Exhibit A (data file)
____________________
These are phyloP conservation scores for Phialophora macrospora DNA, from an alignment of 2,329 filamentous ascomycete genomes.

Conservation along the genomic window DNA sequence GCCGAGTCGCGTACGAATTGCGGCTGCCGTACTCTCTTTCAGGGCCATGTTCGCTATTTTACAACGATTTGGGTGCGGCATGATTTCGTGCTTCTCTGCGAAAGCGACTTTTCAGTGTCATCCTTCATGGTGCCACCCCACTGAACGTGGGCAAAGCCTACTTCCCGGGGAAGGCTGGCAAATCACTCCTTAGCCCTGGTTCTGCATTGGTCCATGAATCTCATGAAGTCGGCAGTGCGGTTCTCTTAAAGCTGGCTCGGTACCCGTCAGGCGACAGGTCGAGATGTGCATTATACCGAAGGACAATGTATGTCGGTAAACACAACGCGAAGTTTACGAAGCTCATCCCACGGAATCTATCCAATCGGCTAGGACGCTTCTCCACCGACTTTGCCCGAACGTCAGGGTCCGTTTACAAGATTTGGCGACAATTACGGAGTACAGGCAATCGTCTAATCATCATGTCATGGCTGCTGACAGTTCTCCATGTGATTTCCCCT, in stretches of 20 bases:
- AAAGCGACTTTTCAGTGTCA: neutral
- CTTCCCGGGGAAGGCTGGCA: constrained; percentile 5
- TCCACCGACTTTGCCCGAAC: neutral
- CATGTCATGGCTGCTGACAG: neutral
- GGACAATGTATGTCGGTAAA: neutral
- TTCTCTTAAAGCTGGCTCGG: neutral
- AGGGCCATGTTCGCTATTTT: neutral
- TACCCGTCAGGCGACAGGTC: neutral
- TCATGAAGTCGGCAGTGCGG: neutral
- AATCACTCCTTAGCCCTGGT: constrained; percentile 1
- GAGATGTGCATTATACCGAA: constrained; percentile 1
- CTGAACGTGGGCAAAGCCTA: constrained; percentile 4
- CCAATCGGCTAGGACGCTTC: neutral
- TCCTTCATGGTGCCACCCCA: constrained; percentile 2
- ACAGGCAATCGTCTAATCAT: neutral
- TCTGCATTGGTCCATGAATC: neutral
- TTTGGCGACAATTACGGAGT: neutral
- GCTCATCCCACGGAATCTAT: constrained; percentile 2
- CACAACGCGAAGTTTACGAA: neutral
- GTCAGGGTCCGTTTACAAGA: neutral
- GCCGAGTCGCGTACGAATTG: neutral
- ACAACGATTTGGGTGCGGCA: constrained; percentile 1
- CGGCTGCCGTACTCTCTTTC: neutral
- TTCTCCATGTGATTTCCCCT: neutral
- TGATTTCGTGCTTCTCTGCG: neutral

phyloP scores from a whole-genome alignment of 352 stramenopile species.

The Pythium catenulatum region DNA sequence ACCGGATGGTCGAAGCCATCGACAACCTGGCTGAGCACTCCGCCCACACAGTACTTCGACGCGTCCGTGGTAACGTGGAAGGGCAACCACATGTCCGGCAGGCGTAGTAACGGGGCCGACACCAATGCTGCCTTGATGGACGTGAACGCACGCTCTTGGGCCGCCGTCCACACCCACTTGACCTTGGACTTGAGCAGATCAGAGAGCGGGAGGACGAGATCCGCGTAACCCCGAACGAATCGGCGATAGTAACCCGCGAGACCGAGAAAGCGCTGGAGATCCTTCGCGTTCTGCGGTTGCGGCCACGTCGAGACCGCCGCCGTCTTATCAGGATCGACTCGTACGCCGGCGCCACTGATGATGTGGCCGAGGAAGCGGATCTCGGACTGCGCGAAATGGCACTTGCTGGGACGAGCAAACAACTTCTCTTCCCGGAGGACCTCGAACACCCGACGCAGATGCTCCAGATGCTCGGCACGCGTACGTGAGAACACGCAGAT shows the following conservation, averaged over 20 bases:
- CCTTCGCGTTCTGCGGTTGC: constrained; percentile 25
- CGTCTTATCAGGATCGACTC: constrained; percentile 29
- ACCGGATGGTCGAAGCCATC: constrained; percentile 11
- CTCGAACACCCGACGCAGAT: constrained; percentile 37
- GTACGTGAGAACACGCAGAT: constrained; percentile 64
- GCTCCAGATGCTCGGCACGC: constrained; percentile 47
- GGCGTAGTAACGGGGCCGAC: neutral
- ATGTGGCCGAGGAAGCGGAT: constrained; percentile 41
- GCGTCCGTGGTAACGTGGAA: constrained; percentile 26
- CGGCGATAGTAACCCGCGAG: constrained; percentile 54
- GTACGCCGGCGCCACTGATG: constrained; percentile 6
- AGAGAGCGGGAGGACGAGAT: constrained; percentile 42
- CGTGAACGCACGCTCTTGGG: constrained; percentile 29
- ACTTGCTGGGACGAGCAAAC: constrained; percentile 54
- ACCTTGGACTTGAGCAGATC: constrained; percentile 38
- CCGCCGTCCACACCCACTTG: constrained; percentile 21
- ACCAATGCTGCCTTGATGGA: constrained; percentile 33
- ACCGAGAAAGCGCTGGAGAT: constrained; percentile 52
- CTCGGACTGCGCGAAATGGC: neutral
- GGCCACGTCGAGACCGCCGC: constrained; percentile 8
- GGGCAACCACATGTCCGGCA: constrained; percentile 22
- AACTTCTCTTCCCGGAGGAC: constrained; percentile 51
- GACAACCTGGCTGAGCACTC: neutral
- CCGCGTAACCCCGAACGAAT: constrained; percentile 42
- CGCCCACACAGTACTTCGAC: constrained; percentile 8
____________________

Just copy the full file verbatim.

These are phyloP conservation scores for Phialophora macrospora DNA, from an alignment of 2,329 filamentous ascomycete genomes.

Conservation along the genomic window DNA sequence GCCGAGTCGCGTACGAATTGCGGCTGCCGTACTCTCTTTCAGGGCCATGTTCGCTATTTTACAACGATTTGGGTGCGGCATGATTTCGTGCTTCTCTGCGAAAGCGACTTTTCAGTGTCATCCTTCATGGTGCCACCCCACTGAACGTGGGCAAAGCCTACTTCCCGGGGAAGGCTGGCAAATCACTCCTTAGCCCTGGTTCTGCATTGGTCCATGAATCTCATGAAGTCGGCAGTGCGGTTCTCTTAAAGCTGGCTCGGTACCCGTCAGGCGACAGGTCGAGATGTGCATTATACCGAAGGACAATGTATGTCGGTAAACACAACGCGAAGTTTACGAAGCTCATCCCACGGAATCTATCCAATCGGCTAGGACGCTTCTCCACCGACTTTGCCCGAACGTCAGGGTCCGTTTACAAGATTTGGCGACAATTACGGAGTACAGGCAATCGTCTAATCATCATGTCATGGCTGCTGACAGTTCTCCATGTGATTTCCCCT, in stretches of 20 bases:
- AAAGCGACTTTTCAGTGTCA: neutral
- CTTCCCGGGGAAGGCTGGCA: constrained; percentile 5
- TCCACCGACTTTGCCCGAAC: neutral
- CATGTCATGGCTGCTGACAG: neutral
- GGACAATGTATGTCGGTAAA: neutral
- TTCTCTTAAAGCTGGCTCGG: neutral
- AGGGCCATGTTCGCTATTTT: neutral
- TACCCGTCAGGCGACAGGTC: neutral
- TCATGAAGTCGGCAGTGCGG: neutral
- AATCACTCCTTAGCCCTGGT: constrained; percentile 1
- GAGATGTGCATTATACCGAA: constrained; percentile 1
- CTGAACGTGGGCAAAGCCTA: constrained; percentile 4
- CCAATCGGCTAGGACGCTTC: neutral
- TCCTTCATGGTGCCACCCCA: constrained; percentile 2
- ACAGGCAATCGTCTAATCAT: neutral
- TCTGCATTGGTCCATGAATC: neutral
- TTTGGCGACAATTACGGAGT: neutral
- GCTCATCCCACGGAATCTAT: constrained; percentile 2
- CACAACGCGAAGTTTACGAA: neutral
- GTCAGGGTCCGTTTACAAGA: neutral
- GCCGAGTCGCGTACGAATTG: neutral
- ACAACGATTTGGGTGCGGCA: constrained; percentile 1
- CGGCTGCCGTACTCTCTTTC: neutral
- TTCTCCATGTGATTTCCCCT: neutral
- TGATTTCGTGCTTCTCTGCG: neutral

phyloP scores from a whole-genome alignment of 352 stramenopile species.

The Pythium catenulatum region DNA sequence ACCGGATGGTCGAAGCCATCGACAACCTGGCTGAGCACTCCGCCCACACAGTACTTCGACGCGTCCGTGGTAACGTGGAAGGGCAACCACATGTCCGGCAGGCGTAGTAACGGGGCCGACACCAATGCTGCCTTGATGGACGTGAACGCACGCTCTTGGGCCGCCGTCCACACCCACTTGACCTTGGACTTGAGCAGATCAGAGAGCGGGAGGACGAGATCCGCGTAACCCCGAACGAATCGGCGATAGTAACCCGCGAGACCGAGAAAGCGCTGGAGATCCTTCGCGTTCTGCGGTTGCGGCCACGTCGAGACCGCCGCCGTCTTATCAGGATCGACTCGTACGCCGGCGCCACTGATGATGTGGCCGAGGAAGCGGATCTCGGACTGCGCGAAATGGCACTTGCTGGGACGAGCAAACAACTTCTCTTCCCGGAGGACCTCGAACACCCGACGCAGATGCTCCAGATGCTCGGCACGCGTACGTGAGAACACGCAGAT shows the following conservation, averaged over 20 bases:
- CCTTCGCGTTCTGCGGTTGC: constrained; percentile 25
- CGTCTTATCAGGATCGACTC: constrained; percentile 29
- ACCGGATGGTCGAAGCCATC: constrained; percentile 11
- CTCGAACACCCGACGCAGAT: constrained; percentile 37
- GTACGTGAGAACACGCAGAT: constrained; percentile 64
- GCTCCAGATGCTCGGCACGC: constrained; percentile 47
- GGCGTAGTAACGGGGCCGAC: neutral
- ATGTGGCCGAGGAAGCGGAT: constrained; percentile 41
- GCGTCCGTGGTAACGTGGAA: constrained; percentile 26
- CGGCGATAGTAACCCGCGAG: constrained; percentile 54
- GTACGCCGGCGCCACTGATG: constrained; percentile 6
- AGAGAGCGGGAGGACGAGAT: constrained; percentile 42
- CGTGAACGCACGCTCTTGGG: constrained; percentile 29
- ACTTGCTGGGACGAGCAAAC: constrained; percentile 54
- ACCTTGGACTTGAGCAGATC: constrained; percentile 38
- CCGCCGTCCACACCCACTTG: constrained; percentile 21
- ACCAATGCTGCCTTGATGGA: constrained; percentile 33
- ACCGAGAAAGCGCTGGAGAT: constrained; percentile 52
- CTCGGACTGCGCGAAATGGC: neutral
- GGCCACGTCGAGACCGCCGC: constrained; percentile 8
- GGGCAACCACATGTCCGGCA: constrained; percentile 22
- AACTTCTCTTCCCGGAGGAC: constrained; percentile 51
- GACAACCTGGCTGAGCACTC: neutral
- CCGCGTAACCCCGAACGAAT: constrained; percentile 42
- CGCCCACACAGTACTTCGAC: constrained; percentile 8